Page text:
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By Jesse Utz 

One trophy, one winner, U.S.A.

Jess Shut Up


There are winners and losers, plain and simple. Yes, we have altered our youth sports over the years to develop a mentality of, “If I just participate, I will get a trophy like everyone else.” But that is not reality. Yes, we want the warm fuzzies for our kids; we must make them feel adequate and encourage them, but we cannot all be winners.

The rough truth is that as our kids grow up they will be measured and tested and evaluated and put on a list and ranked. School will start keeping a class order, sports will be measured by wins and losses, the state will tell them as a group where they rank and employers will scour over their applications and grade them there too. They won’t all be valedictorian or state champs, they won’t all get the best job either, but that is not the end of the road. Hard work, dedication and putting in 110 percent effort does pay off.

By now, you know that the U.S. women’s soccer team won the championship in the Worlds Cup tourney over the weekend, beating Japan in impressive fashion. It was an impressive victory to watch and in a way brought a country together that is fractionated as we speak on every level. On Independence Day weekend, the U.S.A. claimed victory again and brought home not only the gold but a newfound pride for a nation. We came together and not only cheered for a sport we have only come to love over the past decade, but as the final seconds ticked off we embraced a team of women that conquered a huge mountain, a team that put their lives on hold, a team that put in more hours than we will ever know, a team that was not perfect but was perfect enough on this one day, at the right hour, with the right ball spin and the right kick.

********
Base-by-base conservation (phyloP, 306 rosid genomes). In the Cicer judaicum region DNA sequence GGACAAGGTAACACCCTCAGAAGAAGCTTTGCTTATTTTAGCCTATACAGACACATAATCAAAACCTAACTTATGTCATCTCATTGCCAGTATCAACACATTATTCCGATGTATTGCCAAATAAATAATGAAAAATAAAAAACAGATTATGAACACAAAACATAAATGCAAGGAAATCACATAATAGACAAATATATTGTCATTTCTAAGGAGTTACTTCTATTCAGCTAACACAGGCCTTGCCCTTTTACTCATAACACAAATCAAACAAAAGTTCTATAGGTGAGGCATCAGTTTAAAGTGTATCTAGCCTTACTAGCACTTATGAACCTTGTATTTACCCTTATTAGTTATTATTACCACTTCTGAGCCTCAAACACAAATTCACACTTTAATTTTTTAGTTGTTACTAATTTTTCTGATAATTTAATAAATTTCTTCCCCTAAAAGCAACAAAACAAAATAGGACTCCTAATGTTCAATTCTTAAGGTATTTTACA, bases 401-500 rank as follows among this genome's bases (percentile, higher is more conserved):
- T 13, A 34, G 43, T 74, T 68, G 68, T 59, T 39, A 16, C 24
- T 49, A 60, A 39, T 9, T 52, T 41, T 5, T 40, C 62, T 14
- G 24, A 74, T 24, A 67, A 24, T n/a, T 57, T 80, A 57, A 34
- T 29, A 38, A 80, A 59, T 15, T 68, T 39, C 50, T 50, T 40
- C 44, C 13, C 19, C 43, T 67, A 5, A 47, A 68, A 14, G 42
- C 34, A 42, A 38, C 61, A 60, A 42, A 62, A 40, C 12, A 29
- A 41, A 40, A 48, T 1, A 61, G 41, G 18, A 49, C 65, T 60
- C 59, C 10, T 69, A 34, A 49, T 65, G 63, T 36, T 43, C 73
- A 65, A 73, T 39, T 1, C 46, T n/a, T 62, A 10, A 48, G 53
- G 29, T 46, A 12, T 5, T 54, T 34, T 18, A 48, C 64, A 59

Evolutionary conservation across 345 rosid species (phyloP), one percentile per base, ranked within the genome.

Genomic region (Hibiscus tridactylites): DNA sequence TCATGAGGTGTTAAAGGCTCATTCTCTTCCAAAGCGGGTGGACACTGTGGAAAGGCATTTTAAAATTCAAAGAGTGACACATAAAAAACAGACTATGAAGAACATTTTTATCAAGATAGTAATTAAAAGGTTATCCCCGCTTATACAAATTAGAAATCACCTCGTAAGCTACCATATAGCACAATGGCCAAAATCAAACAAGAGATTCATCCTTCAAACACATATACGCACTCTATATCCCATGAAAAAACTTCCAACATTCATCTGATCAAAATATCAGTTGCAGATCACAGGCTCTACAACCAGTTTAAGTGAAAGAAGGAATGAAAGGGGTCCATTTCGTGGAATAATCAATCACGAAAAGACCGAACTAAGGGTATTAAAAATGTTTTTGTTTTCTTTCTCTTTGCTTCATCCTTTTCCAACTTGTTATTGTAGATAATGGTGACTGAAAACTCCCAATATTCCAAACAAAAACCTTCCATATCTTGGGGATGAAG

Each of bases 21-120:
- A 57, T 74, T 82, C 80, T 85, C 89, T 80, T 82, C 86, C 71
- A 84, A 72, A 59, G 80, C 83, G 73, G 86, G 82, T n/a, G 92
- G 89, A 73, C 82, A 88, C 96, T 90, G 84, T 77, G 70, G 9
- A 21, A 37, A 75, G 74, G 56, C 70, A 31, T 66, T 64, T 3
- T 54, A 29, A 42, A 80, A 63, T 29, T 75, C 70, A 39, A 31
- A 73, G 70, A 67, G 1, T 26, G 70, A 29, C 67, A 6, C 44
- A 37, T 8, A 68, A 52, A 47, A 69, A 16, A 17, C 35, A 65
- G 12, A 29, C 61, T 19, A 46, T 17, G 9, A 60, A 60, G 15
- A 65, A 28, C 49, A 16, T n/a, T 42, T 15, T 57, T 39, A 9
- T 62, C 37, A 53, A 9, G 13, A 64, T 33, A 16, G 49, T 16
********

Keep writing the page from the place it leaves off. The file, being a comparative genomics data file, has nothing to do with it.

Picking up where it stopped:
These girls are winners, they got the biggest win in their sport. Their Super Bowl Trophy. Besides an Olympic Gold, this cup is a very big deal. I cannot help but wonder about the road that brought them there, to this moment. This I do know. It was full of sacrifice, hard work, commitment and winning. You do not get to this level without somewhere along the line having someone tell you and teach you the importance of winning. Yes, they probably lost too and that was where the hard lessons are learned. No warm fuzzies there, just the hard truth that you need to do better if you want the win.

You see, those tears that fell from the faces of the players, family, coaches and loved ones after the game was won were not just a happy time tear. Those were the tears of accomplishment, the tears of victory, tears paid for with a large price tag attached.

So the U.S.A. conquered a foe on the soccer field. As those ladies celebrated their well-deserved victory I could not help but think back to our veterans, in all wars from the very first to our current events, who leaked some water from their eyes, as well. They also have had this motto engraved in their heads: Winning is the only thing. Sacrifice for a Country. Freedom or Give me Death. I will bleed Red, White and Blue. Old Glory.

In my mind, these ladies represent what freedom really is, what our veterans fought for and died for. Freedom is hard work but worth every bead of sweat dropped, every drop of blood spilled and every tear shed. We must cherish what our founding fathers put together not so long ago. A declaration of freedom, of independence. We must remember what exactly we were fighting for and what those simple words actually meant.

The wins matter. Good job girls, thank you veterans and God Bless America.

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